Little Wanderers

Homeless children rode the rails to the Great Lakes Bay Region during the Orphan Train Movement

By the mid-1850s, the Northeastern Seaboard had experienced a massive influx of immigrants. Malnutrition contributed to disease, with death often claiming the breadwinner of the family. Children by the thousands lived on New York City and Boston streets, stealing food to survive.

Charles Brace, a Methodist minister, orchestrated the Orphan Train Movement. Its mission was to provide thousands of orphaned, neglected, or homeless children with better opportunities by placing them on trains in hopes that Midwest, rural, Christian families would adopt the destitute children, who came mostly from the New York Children’s Aid Society and the New England Home for Little Wanderers. About 200,000 children joined the western expansion movement between 1854 and 1927, the world’s largest migration involving only children.

In September 1854, the first Orphan Train riders traveling the Michigan Central Railroad arrived in Dowagiac, Michigan. Of the 50 boys aboard, 14 were placed. Those not chosen hoped they wouldn’t be passed over at the next stop. By 1927, 12,500 orphans were placed in 43 Michigan towns, including Bay City, Midland, and Lapeer.

Two or more agents accompanied the children, who were outfitted in fashionable new clothes. Most were between the ages of 3 and 16, and the younger the child, the better the chance for placement. Children not chosen boarded the train again while an agent telegraphed the next town with their estimated arrival time. People gathered at the town hall, church, or opera house, where they could inspect the children, checking teeth and muscles. Actual adoption was a rarity. Boys often became farm laborers, and older girls worked in the home or business as indentured servants. Still, for the majority of the children, their standard of living improved, although allegations of abuse tarnished the program.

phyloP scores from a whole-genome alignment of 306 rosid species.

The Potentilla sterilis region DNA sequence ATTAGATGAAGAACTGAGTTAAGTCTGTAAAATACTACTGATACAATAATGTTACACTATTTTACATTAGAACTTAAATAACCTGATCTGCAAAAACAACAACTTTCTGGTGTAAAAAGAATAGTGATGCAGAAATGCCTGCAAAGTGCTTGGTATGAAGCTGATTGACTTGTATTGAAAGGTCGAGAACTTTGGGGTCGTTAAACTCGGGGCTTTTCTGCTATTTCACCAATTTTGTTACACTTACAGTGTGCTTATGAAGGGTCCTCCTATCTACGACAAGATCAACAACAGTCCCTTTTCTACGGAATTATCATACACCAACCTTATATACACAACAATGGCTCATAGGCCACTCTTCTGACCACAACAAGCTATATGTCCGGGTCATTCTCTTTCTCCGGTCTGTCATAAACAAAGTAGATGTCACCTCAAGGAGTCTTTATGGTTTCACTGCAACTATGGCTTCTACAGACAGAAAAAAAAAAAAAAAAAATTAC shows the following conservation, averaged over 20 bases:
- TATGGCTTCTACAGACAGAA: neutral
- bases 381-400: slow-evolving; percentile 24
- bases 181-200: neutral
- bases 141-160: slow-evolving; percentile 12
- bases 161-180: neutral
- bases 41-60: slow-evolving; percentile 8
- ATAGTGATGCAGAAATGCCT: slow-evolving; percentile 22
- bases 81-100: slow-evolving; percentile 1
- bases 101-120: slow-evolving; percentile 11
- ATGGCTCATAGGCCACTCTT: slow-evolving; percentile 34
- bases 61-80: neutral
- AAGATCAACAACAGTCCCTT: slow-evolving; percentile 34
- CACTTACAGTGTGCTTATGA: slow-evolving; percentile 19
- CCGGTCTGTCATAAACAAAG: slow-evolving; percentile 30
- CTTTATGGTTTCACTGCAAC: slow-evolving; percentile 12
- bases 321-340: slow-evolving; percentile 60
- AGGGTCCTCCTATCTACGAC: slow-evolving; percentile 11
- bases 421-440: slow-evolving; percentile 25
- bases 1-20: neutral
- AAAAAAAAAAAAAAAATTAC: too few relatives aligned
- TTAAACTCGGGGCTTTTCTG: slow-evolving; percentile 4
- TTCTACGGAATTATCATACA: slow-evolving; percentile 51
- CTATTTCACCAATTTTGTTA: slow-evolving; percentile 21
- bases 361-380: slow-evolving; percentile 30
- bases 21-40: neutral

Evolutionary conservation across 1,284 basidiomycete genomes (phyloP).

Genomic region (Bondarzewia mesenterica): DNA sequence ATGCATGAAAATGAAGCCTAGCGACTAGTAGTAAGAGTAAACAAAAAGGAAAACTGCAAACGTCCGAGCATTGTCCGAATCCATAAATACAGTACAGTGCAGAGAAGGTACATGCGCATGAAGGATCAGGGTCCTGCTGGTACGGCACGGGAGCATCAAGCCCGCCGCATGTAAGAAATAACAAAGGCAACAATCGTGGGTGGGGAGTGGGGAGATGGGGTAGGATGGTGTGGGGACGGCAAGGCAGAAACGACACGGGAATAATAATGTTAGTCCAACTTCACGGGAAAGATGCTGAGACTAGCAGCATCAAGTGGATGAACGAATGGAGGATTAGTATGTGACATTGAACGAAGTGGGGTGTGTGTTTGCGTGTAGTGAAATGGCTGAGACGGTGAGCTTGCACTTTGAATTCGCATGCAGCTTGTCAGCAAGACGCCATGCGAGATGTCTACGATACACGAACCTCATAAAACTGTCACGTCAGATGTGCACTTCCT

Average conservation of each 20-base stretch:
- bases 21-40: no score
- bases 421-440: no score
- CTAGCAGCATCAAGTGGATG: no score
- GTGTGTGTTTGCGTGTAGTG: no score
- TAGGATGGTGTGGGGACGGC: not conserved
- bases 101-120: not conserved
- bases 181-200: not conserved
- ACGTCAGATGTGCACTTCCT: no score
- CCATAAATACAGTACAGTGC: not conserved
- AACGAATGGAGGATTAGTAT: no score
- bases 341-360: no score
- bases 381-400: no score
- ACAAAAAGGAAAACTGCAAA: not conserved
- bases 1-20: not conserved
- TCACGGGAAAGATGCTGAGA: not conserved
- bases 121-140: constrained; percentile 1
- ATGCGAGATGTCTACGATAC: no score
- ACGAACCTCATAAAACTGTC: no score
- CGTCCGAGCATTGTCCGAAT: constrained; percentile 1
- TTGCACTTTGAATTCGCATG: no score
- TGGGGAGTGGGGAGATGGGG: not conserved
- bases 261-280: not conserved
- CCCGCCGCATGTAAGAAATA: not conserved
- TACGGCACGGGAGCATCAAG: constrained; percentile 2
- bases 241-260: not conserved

Six-year-old Katherine “Kittie” Horton and her brother, Joseph, age 2, were born to Irish parents in Massachusetts but were sent to an orphanage after being neglected. In the late 1860s, the Orphan Train brought them to Bay City. While the Children’s Aid Society preferred that siblings remain together, it was a lofty goal. Judge Sydney Campbell chose Joseph; the boy enjoyed life at the Campbell home on Bay City’s Woodside Avenue. Joseph would later become a lawyer.

No one volunteered to adopt Kittie, although the Westover family, of the Westover Opera House in Bay City, “purchased” her as an indentured servant until she reached the age of 21. Kittie made allegations that she was mistreated. She did stay in contact with her brother, though, so there was one bright spot. Kittie would later marry Bay City businessman Stewart Huff with hopes of a better life.

In 1883, Amelia Randall of Freeland met the Orphan Train in Bay City, where she chose 9-year-old Arthur Thayer, who boarded the train in Massachusetts after his mother fell deathly ill with tuberculosis. Randall, a widow with one son, Winfield, treated Arthur like her own, and he flourished on her farm. Arthur had a good life, an Orphan Train success story.

The Pierson family chose a girl named Mae, who got off the Orphan Train in Lapeer. Mae grew up and married Kim Sigler, who served as Michigan’s governor in 1947-48. Mae went from rags to riches: the Orphan Train to Michigan’s First Lady!

True, some orphans fared better than others, but the Orphan Train Movement wound its way into the Great Lakes Bay Region, bringing with it new faces and hope for a new beginning.

Special thanks to Bay County historian Eric Jylha and Al Eicher (www.program-source.com) for sharing resource information.